“It follows that a convincing account of extent of obligations will often rest on a convincing account of purposes, that changes to or clarifications of extent of obligations imply changes to or clarifications of purposes, and that a construction of extent of obligations that does not correspond to stated purposes, or vice versa, should be resisted unless agreement text makes it clear that none other is possible.”
Addressing the panel’s consideration of those purposes and obligations, Banks argues that the panel interpreted the phrase “manner affecting trade…in light of the context and purposes of the Article 16.2.1(a) obligation within the CAFTA-DR, and the purposes of the agreement itself.”
Banks recalls that the panel read Art. 16.2.1(a) in conjunction with Art. 16.1 (which references the ILO) together with other “objectives of the Agreement” that promoted “conditions of fair competition in the free trade area….” The panel interpreted “fair” conditions of competition to be affected “when international competition operated to transmit incentives that tend to undermine efforts to recognize and protect labor rights through domestic law that the labor commitments under Chapter 16 centered on.” The panel thus “observed that treating a failure to enforce labor laws that conferred some competitive advantage in trade as ‘affecting trade’ was consistent with a coherent account of how Article 16.2.1(a) serves the objectives of the agreement, and with the focus of the Agreement’s objectives on trade.”
The panel’s finding, Banks insists, “did not preclude the possibility that other types of effects could be ‘in a manner affecting trade,’ in light of other potential Agreement or labor chapter purposes.” Banks then advances various arguments to address those “other" purposes.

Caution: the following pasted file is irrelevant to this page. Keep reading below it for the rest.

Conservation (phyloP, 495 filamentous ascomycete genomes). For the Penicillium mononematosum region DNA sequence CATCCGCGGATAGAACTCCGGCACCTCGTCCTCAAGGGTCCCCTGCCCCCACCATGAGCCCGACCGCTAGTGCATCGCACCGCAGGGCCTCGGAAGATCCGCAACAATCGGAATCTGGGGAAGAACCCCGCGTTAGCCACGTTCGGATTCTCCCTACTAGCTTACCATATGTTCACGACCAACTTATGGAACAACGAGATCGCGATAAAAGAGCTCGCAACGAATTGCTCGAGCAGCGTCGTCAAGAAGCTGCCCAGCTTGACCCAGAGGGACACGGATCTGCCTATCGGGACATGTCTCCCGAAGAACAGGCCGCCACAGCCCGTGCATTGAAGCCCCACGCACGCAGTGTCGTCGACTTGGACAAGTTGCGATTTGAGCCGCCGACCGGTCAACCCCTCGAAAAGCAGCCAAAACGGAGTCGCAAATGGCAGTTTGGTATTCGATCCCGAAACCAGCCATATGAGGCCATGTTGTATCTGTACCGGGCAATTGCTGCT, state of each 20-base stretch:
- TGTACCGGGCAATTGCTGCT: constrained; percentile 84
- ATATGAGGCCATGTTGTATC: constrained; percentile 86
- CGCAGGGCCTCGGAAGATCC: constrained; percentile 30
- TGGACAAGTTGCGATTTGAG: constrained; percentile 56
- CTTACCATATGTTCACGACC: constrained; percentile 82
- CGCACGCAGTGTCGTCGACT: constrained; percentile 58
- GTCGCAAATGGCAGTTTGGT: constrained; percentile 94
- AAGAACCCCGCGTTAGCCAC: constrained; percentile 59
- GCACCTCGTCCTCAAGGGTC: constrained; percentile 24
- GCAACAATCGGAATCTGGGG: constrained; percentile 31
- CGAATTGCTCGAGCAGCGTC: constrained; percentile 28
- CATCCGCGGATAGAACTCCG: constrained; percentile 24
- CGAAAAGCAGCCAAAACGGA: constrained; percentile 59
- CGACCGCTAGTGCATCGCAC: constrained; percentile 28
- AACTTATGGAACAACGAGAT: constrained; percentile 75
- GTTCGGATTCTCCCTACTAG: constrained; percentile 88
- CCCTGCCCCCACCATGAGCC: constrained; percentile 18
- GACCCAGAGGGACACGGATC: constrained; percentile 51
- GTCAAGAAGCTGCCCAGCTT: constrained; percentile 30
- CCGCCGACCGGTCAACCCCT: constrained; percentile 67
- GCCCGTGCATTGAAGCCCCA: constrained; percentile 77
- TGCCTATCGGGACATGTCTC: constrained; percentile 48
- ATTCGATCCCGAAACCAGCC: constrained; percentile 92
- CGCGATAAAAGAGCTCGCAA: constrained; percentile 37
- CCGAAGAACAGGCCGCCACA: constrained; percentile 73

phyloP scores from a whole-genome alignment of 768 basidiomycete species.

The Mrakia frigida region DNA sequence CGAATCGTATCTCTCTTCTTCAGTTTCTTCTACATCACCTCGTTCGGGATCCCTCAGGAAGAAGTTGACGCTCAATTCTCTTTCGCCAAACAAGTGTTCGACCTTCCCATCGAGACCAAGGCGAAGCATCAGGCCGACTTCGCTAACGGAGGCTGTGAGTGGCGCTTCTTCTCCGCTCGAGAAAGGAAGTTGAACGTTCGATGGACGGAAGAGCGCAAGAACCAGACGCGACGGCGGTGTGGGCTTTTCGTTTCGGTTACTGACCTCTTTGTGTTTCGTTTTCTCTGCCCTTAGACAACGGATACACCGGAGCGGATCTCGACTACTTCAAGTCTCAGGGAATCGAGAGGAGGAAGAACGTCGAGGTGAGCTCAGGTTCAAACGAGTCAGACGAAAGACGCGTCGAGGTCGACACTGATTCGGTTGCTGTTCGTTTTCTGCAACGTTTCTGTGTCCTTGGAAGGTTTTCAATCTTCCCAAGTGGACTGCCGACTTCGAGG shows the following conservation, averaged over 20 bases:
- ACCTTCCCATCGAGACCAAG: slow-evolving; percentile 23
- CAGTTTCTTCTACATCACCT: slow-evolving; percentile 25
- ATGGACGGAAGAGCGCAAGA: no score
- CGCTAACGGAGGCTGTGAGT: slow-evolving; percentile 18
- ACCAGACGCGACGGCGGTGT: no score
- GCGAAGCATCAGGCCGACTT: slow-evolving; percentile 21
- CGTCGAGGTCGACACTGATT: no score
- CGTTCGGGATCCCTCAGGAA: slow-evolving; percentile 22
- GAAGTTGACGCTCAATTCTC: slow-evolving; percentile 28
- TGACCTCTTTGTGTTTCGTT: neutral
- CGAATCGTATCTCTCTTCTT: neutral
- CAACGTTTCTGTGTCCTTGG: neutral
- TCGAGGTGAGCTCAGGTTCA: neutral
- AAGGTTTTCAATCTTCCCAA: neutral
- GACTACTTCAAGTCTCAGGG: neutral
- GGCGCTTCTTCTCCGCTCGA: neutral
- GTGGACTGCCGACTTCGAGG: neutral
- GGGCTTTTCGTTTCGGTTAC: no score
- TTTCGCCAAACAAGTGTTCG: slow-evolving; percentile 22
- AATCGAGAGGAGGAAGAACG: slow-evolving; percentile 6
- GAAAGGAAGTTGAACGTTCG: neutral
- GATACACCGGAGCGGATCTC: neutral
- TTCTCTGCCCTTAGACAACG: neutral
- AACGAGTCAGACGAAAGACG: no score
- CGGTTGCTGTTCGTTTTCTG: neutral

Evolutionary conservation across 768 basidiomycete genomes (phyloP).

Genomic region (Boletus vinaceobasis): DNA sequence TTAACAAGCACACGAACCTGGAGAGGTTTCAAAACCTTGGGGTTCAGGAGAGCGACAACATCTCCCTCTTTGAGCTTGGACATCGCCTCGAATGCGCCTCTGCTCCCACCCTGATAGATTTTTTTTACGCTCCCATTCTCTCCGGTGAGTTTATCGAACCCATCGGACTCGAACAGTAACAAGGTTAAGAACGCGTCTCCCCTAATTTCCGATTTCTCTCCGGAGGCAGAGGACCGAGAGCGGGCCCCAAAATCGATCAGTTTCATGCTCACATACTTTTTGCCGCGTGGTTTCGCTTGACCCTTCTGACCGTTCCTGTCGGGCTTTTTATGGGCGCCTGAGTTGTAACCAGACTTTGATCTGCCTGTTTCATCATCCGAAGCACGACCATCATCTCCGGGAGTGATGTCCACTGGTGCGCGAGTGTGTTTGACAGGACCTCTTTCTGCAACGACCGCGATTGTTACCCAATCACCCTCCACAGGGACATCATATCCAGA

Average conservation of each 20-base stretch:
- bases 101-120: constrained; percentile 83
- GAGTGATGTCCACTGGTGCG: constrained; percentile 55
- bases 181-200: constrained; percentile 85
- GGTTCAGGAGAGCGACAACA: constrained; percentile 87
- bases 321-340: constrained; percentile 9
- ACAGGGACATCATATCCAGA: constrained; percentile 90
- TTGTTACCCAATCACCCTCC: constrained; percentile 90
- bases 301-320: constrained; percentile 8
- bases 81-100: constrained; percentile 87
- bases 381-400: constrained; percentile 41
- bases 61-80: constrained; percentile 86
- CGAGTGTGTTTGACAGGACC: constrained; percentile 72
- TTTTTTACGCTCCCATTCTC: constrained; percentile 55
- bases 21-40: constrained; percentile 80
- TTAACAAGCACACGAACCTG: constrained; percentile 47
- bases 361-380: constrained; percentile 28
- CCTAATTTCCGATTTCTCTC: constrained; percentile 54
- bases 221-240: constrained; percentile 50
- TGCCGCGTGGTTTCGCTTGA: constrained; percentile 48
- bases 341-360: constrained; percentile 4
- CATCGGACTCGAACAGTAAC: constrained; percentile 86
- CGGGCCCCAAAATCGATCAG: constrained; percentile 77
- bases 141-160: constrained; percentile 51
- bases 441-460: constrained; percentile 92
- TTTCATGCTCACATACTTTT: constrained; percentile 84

First, Banks disputes suspicions that “other” purposes could be protectionist. He notes that plenty of legitimate trade provisions likewise afford an unfair competitive advantage in trade. Consequently, he reasons, it makes no sense to argue protectionism on the grounds of “labor obligations without an independent account of why they receive priority among the myriad of possible competitive advantages that could be harmonized in the interests of creating a level international playing field.” Noting that labor chapters regulate “vaguely defined claims,” he concludes that protectionists had “shown little enthusiasm for labor rights chapters as a response to their concerns.”
Second, Banks offers that trade agreements are not intended to “advance a social development agenda.” While conceding that the ILO’s mission includes “preventing destructive forms of international competition between nations,” Banks concludes that neither U.S. nor Canadian trade agreements pay attention to development agendas. If they did, “one would expect to find direct reference to them” as we do in EU trade agreements.
More broadly, Banks urges us to “turn to the role of labor norms themselves within international trade” to understand the purposes of labor chapters in trade agreements. He teaches us that labor and employment laws are understood “within many polities to embody strongly held social norms” that serve various conceptions of justice. Their regulation “protects socially valued interests that might otherwise be harmed…[and] norm-abiding businesses from losing out for being norm-abiding” and “prevents norm-breaking businesses from unjustly benefitting from the harms that they inflict.” In light of those values, “failures to provide for and effectively enforce internationally recognized labor rights can constitute breaches of fairness ground rules for economic competition.”
Finally, Banks reminds us that broader interpretations may have been possible had the United States’ allegation not been so narrowly focused on “the proven course of failure to enforce labor rights affected conditions of competition by influencing or making a material impression upon them.” Even so, he cautions that the United States’ legislative history will be unhelpful in trying to glean interpretivist meaning – the original intention was the result of hard-won political compromise, and ambitions have since shifted. He concludes by suggesting that if the phrase “in a manner affecting trade” raises more questions than it answers, future negotiators should drop it altogether.